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Habitat house replaces eyesore

WILLMAR -- Jessica Cain, 27, of Willmar said she cried all day when she learned she'd been selected for a new Habitat for Humanity house.

"My 7-year-old said, 'Mommy, when are you going to stop crying?' ''

But Cain is all smiles as she anticipates moving from the crowded apartment that she and her two children share with her sister Amber Cain and her three kids into the new house at 402 Ann St. S.E.

Habitat for Humanity of West Central Minnesota will dedicate the Cain families' new home at 10 a.m. Saturday. The public is invited.

Habitat volunteers constructed the home where a decrepit two-story structure, declared a hazard by the Willmar City Council in November 2005, was demolished in May 2007.

Joline Hovland, Habitat volunteer and grants coordinator, said the former house was a neighborhood eyesore and was overrun with cats and other animals.

"People wanted to get rid of it,'' said Hovland.

Habitat was notified that the lot at the corner of Ann Street and Becker Avenue Southeast was for sale, and the lot was sold to Habitat at a reduced cost.

The new house has a finished basement with three bedrooms and a family room, and two bedrooms, bathroom, living room and kitchen on the main level.

Habitat had a family selected last year for the house, but the family was transferred to Michigan, said Hovland. She said the selection process was reopened, and Jessica qualified. Families are selected on the basis of need, ability to pay and willingness to be a partner with Habitat.

"And Jessica and Amber have put in sweat equity hours, more than enough,'' said Hovland. "They are so excited about getting this house. They'll be really good for the neighborhood.''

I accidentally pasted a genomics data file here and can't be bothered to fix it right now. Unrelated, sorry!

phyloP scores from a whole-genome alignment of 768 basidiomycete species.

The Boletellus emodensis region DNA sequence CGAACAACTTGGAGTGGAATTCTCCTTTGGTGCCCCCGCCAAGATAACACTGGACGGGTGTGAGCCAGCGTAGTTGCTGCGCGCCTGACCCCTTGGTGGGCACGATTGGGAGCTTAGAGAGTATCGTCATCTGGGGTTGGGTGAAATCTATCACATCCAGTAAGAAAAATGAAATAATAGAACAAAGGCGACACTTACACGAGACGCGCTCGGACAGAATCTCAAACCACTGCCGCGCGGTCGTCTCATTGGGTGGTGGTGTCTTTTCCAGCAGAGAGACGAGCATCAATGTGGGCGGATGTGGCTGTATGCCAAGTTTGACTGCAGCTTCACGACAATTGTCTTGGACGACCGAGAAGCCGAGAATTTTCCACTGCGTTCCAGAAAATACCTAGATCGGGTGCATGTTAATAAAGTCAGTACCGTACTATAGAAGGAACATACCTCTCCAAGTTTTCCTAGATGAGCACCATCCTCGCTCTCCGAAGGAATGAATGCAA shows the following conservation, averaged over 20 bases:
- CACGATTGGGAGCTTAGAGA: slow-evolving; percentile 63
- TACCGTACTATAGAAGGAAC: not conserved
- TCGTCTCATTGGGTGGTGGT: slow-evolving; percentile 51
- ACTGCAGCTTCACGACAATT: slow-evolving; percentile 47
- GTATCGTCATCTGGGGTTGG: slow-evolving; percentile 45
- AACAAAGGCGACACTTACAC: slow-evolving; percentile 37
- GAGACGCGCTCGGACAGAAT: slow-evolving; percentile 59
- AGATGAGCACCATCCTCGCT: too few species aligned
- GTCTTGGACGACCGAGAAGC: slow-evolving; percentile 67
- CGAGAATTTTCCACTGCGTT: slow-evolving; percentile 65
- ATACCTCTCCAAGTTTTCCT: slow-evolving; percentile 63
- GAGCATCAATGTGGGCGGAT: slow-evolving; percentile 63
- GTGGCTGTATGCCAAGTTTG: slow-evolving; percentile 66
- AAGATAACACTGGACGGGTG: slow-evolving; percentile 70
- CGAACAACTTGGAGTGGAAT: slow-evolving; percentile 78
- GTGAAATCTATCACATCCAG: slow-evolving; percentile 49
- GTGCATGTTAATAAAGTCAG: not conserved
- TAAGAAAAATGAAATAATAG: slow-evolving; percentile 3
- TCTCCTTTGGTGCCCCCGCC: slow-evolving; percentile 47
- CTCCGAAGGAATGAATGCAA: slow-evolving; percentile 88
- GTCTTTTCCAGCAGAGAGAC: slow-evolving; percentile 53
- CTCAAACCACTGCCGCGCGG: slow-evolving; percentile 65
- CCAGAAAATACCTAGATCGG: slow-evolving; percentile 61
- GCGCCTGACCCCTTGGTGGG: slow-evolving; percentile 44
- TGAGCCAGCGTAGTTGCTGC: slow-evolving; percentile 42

Jessica works full time at Day's Inn in Willmar and is working on her nursing degree at Ridgewater College. Her sister provides daycare for the children. They're looking forward to moving out of the apartment where they've lived for three years.

"We definitely needed more room and we're really excited about the yard,'' said Jessica. "I think I've said that about 3 trillion times.''

Habitat for Humanity was established in 1976 as an ecumenical, Christian housing ministry that provides simple, decent housing for low-income families. The organization holds fundraisers and receives donations of materials and supplies and grants from individuals, companies and foundations.

Site supervisors at the Ann Street project were Gary Lagerstedt of Spicer and Jerry Johnson of New London. The majority of the construction is donated by the site supervisors and volunteers.

The average cost of constructing a Habitat house in rural Minnesota ranges from $85,000 to $110,000, which includes the cost of the lot, donated materials and labor. Most homes are built slab-on-grade and range from 1,056 square feet to 1,337 square feet.

The Ann Street house was built with a basement because filling the hole left by the old house was too costly, according to Hovland. Houses with basements range from 2,064 square feet to 2,258 square feet.

"The program has gone well,'' said Hovland. "There is always a need because what we look for are people who live in deplorable conditions or are paying too much for rent, too crowded. They don't have the means, the income, to buy a conventional home loan, and this way they get a zero percentage interest mortgage and it's over a 30-year-period.''